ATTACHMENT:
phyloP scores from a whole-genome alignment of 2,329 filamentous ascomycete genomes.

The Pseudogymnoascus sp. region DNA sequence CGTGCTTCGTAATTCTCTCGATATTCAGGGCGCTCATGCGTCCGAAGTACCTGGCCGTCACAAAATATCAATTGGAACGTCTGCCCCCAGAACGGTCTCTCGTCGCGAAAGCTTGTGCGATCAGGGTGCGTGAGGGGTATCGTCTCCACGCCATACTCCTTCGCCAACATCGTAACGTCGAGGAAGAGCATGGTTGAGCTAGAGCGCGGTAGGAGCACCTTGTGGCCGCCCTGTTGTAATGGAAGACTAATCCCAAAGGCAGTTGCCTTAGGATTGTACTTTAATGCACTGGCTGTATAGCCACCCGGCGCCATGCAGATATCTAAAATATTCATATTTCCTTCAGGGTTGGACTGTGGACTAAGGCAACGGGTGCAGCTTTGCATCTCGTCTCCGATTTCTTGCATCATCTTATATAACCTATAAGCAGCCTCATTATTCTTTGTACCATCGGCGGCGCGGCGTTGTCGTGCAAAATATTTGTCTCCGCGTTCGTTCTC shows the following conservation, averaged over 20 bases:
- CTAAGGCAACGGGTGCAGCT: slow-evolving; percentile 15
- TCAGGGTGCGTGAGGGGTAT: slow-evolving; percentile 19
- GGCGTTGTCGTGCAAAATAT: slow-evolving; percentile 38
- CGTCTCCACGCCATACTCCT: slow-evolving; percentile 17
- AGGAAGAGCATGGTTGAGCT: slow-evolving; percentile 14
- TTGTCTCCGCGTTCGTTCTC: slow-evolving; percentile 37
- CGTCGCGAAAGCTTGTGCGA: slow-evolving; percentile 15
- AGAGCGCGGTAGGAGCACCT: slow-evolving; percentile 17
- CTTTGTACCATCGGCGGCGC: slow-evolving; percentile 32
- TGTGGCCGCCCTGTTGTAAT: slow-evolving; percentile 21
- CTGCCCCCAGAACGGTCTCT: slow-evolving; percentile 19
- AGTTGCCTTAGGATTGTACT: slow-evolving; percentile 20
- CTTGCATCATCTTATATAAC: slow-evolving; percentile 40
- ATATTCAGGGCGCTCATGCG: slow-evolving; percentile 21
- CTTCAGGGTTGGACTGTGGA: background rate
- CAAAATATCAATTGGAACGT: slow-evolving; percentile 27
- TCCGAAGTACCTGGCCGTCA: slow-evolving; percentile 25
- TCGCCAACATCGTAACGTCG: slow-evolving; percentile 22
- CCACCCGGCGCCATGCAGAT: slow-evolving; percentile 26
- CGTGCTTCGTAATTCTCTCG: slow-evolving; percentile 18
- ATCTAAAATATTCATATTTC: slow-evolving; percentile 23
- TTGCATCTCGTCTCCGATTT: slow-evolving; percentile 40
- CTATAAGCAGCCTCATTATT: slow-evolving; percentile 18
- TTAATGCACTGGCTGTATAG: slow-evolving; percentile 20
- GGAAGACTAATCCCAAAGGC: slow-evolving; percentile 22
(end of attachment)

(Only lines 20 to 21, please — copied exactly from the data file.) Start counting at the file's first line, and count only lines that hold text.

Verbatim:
- TCGCCAACATCGTAACGTCG: slow-evolving; percentile 22
- CCACCCGGCGCCATGCAGAT: slow-evolving; percentile 26